Reservoir engineering studies of the Kuparuk River Field require reservoir description models at multiple scales. Kuparuk reservoir types range from relatively low permeability, vertically stratified and imbricated lower shoreface sandstones (A Sands) to "thiefy", glauconitic and sideritic shallow marine sandstones with complex permeability structure (C Sands). The field is also heavily faulted, having over 5200 mapped faults with throws typically between ten and several hundred feet.
Geocellular models built for type curve modeling of waterflood and enhanced oil recovery (EOR) processes capture a range of A and C Sand reservoir types. These models are 2600×2600 feet with cell dimensions of 50×50×0.5 feet. Cored wells provide a robust facies and petrophysical model. Both object- and pixel-based techniques are used together with a flow unit-scale zonation to capture key heterogeneities. In the A Sands, this requires capturing the interstratification of sandy and shaly facies using object-based methods. In the C Sands, this requires capturing permeability heterogeneities caused by facies changes and siderite diagenesis using pixel-based methods.
A geocellular model was built to evaluate options to improve throughput rate in the A Sands. This model is 24,000×20,000 feet with cell dimensions of 150×150×0.5 ft. It incorporates 237 faults and 11 flow units. Both object- and pixel-based techniques were used to distribute facies and petrophysical properties. A challenge in this model was in representing reservoir compartmentalization due to faulting of thinly bedded sandstones.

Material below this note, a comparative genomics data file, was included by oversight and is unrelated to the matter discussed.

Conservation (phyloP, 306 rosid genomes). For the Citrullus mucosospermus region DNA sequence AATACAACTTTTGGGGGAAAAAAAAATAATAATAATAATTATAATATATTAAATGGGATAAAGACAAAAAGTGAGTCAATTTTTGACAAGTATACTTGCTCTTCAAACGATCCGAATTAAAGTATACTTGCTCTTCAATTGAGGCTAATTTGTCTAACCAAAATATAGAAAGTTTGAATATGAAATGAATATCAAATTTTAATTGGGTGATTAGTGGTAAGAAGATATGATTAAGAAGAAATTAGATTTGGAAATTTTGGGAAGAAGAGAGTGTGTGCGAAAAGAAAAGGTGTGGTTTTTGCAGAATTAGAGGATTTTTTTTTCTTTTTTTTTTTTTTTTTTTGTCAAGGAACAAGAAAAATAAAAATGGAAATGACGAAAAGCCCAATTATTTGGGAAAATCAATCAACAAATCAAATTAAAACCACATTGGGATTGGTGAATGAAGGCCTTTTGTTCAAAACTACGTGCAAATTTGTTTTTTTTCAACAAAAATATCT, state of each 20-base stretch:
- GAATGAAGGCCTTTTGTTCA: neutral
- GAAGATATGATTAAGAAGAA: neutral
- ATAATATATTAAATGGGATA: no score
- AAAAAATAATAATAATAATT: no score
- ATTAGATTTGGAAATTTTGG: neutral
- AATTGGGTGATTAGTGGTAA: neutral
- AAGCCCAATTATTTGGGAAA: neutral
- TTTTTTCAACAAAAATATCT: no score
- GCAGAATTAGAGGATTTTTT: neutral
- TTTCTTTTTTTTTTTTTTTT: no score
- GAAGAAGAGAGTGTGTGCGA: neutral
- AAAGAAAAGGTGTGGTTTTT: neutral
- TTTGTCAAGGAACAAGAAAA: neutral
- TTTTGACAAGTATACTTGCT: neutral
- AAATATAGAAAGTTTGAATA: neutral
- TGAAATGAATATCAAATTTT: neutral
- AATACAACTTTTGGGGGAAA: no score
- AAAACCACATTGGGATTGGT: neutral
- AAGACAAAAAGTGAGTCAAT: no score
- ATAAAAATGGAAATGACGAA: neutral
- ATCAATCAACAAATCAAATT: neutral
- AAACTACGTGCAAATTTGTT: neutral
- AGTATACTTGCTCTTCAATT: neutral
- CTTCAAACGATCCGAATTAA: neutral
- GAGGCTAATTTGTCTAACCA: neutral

These examples demonstrate the need for "fit-for-purpose" models that best represent key heterogeneities for a given reservoir-modeling/reservoir engineering objective.
The Kuparuk River Field, located on the North Slope of Alaska (Figure 1), is a mature giant field with substantial opportunities for in-field and peripheral development and enhanced oil recovery. Of the 43 drill sites already existing or under development, all but 10 are in various stages of miscible water-alternating-gas injection (MWAG) recovery. Eventually, all but one drill site will be under MWAG. In addition, an aggressive program for added recovery and rate acceleration through in-field development of poorly swept or isolated fault blocks is also planned using coiled tubing drilling technology.
The diverse reservoir engineering issues associated with managing a giant field in this state of maturity requires reservoir descriptions at a variety of scales.This paper describes the development of two types of 3D geocellular models for use in reservoir management of the Kuparuk River Field. The first involves the creation of pattern-scale, highly detailed descriptions for use in the development of dimensionless type curves for EOR performance prediction. The second model was created to evaluate options for improving throughput rates in the lower reservoir interval.
These description efforts have underscored the importance of matching the detail of the geological description to the intended purpose of the model. They also highlight the importance of developing a workflow for iterating between the geological and reservoir simulation models to rapidly screen descriptions and modify them during history matching.
The Kuparuk River Field is productive from two major sandstone reservoir intervals of the Kuparuk River Formation Lower Cretaceous), the underlying A Sands and overlying C Sands (Figure 2). The A Sands contain about 3692 MMSTBOOIP and the C Sands contain about 2163 MMSTBOOIP. Ultimate waterflood recovery is estimated to be about 40% with an additional 10% from EOR.